Trusting expertise

More on applied epistemology (which should just be called epistemology!) Here’s Holden Karnofsky of Open Philanthropy describing his process for “minimal-trust investigations”–basically trying to understand something yourself as close to from-the-ground-up as you can. Along the way he makes some very good points about social learning, i.e. how and when to trust others to reach accurate beliefs:

Over time, I’ve developed intuitions about how to decide whom to trust on what. For example, I think the ideal person to trust on topic X is someone who combines (a) obsessive dedication to topic X, with huge amounts of time poured into learning about it; (b) a tendency to do minimal-trust investigations themselves, when it comes to topic X; (c) a tendency to look at any given problem from multiple angles, rather than using a single framework, and hence an interest in basically every school of thought on topic X. (For example, if I’m deciding whom to trust about baseball predictions, I’d prefer someone who voraciously studies advanced baseball statistics and watches a huge number of baseball games, rather than someone who relies on one type of knowledge or the other.)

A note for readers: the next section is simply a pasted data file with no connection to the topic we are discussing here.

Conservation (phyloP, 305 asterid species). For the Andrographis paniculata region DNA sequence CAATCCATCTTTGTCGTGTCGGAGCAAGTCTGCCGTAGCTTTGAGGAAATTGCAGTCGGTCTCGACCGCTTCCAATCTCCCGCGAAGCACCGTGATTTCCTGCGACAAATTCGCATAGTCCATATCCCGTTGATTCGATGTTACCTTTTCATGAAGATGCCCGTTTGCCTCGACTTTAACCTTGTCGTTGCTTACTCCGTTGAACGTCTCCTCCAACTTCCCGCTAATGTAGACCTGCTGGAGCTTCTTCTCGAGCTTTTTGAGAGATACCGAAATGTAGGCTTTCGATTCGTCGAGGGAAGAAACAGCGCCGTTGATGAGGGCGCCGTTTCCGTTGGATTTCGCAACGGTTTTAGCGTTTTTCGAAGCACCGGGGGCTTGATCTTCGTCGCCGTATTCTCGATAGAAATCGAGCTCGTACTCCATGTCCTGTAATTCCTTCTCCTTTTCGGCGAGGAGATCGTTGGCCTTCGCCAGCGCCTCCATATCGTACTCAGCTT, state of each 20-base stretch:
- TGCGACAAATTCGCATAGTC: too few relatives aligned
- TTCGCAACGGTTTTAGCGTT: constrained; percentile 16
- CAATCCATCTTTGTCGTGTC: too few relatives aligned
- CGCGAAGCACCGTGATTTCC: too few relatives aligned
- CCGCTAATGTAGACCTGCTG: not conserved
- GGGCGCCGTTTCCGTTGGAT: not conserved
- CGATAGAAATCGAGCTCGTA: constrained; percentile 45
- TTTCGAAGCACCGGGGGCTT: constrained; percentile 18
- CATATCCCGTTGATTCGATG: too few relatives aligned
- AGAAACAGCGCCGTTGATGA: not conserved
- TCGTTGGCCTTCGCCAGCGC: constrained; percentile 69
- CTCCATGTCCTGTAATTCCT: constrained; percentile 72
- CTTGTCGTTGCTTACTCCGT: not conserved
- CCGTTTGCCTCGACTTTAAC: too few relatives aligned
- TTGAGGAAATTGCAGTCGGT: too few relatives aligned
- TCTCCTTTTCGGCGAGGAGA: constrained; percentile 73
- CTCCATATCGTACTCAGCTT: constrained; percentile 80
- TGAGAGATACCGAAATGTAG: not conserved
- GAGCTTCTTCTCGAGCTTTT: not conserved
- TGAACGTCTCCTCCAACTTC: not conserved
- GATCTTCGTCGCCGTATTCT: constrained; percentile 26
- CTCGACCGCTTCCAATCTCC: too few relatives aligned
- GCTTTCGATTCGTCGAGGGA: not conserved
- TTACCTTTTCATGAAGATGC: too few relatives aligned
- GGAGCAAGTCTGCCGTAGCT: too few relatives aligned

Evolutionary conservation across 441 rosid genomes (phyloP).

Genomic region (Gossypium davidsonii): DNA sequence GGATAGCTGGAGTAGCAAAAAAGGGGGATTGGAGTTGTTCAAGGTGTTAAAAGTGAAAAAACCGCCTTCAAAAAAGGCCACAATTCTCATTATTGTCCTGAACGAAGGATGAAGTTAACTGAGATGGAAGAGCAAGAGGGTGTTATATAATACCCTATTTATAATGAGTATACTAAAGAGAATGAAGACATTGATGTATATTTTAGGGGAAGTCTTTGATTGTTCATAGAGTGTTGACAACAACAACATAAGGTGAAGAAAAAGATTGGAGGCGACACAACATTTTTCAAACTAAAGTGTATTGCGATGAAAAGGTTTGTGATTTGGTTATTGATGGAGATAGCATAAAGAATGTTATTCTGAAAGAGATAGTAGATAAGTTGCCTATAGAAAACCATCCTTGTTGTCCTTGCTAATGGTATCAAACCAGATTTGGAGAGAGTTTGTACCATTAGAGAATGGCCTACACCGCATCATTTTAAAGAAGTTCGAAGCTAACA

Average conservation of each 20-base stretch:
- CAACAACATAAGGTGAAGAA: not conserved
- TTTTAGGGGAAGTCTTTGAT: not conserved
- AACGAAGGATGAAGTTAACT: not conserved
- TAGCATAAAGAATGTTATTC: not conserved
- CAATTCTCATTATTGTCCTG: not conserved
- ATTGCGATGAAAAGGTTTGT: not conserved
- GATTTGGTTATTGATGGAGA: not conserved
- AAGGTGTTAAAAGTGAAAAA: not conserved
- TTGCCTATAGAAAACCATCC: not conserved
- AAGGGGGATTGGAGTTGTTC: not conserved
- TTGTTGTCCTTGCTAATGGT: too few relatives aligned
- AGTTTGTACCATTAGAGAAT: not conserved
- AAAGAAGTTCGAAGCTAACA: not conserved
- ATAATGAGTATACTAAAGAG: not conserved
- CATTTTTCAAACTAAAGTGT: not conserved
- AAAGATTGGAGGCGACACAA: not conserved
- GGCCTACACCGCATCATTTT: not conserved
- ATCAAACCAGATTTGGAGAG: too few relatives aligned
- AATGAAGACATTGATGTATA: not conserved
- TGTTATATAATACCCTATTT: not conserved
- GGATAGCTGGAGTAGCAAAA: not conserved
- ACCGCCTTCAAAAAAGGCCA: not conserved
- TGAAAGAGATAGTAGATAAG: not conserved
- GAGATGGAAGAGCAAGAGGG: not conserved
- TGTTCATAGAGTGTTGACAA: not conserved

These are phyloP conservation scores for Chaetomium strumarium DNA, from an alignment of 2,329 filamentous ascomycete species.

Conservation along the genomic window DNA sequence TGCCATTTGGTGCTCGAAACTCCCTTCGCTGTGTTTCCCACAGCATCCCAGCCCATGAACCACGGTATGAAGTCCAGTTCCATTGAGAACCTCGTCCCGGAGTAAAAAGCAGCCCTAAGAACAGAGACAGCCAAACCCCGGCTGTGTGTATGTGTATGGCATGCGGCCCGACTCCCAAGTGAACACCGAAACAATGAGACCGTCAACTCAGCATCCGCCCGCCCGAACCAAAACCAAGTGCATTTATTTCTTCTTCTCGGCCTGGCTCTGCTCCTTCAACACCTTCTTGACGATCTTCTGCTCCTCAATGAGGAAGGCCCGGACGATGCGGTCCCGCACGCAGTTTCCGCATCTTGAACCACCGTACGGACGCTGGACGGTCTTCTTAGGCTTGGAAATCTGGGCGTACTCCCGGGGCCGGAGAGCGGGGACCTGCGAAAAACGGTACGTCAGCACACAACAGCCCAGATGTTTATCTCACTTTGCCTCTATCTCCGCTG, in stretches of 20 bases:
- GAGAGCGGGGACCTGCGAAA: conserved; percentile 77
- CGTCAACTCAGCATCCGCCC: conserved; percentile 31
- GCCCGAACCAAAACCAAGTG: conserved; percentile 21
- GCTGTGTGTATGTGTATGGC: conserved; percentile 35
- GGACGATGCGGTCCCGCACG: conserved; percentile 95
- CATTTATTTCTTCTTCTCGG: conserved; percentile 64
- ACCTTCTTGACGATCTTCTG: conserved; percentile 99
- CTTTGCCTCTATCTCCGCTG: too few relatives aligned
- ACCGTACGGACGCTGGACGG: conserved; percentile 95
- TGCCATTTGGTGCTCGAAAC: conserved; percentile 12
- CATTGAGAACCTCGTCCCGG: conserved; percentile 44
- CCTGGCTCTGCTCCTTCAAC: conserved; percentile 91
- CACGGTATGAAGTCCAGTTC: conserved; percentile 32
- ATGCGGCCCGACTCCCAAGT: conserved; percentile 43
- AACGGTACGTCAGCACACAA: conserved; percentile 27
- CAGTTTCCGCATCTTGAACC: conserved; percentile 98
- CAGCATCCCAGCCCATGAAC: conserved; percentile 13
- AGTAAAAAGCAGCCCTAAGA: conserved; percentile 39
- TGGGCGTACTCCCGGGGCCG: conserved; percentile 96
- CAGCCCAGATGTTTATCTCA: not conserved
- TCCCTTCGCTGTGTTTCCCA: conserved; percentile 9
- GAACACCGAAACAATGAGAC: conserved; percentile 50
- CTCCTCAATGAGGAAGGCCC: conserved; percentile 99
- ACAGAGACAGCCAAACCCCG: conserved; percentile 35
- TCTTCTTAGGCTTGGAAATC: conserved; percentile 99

Here’s what I said on basically the same topic a while back:

You want to look for people who think clearly but with nuance (it’s easy to have one but not both), who seriously consider other perspectives, and who are self-critical.

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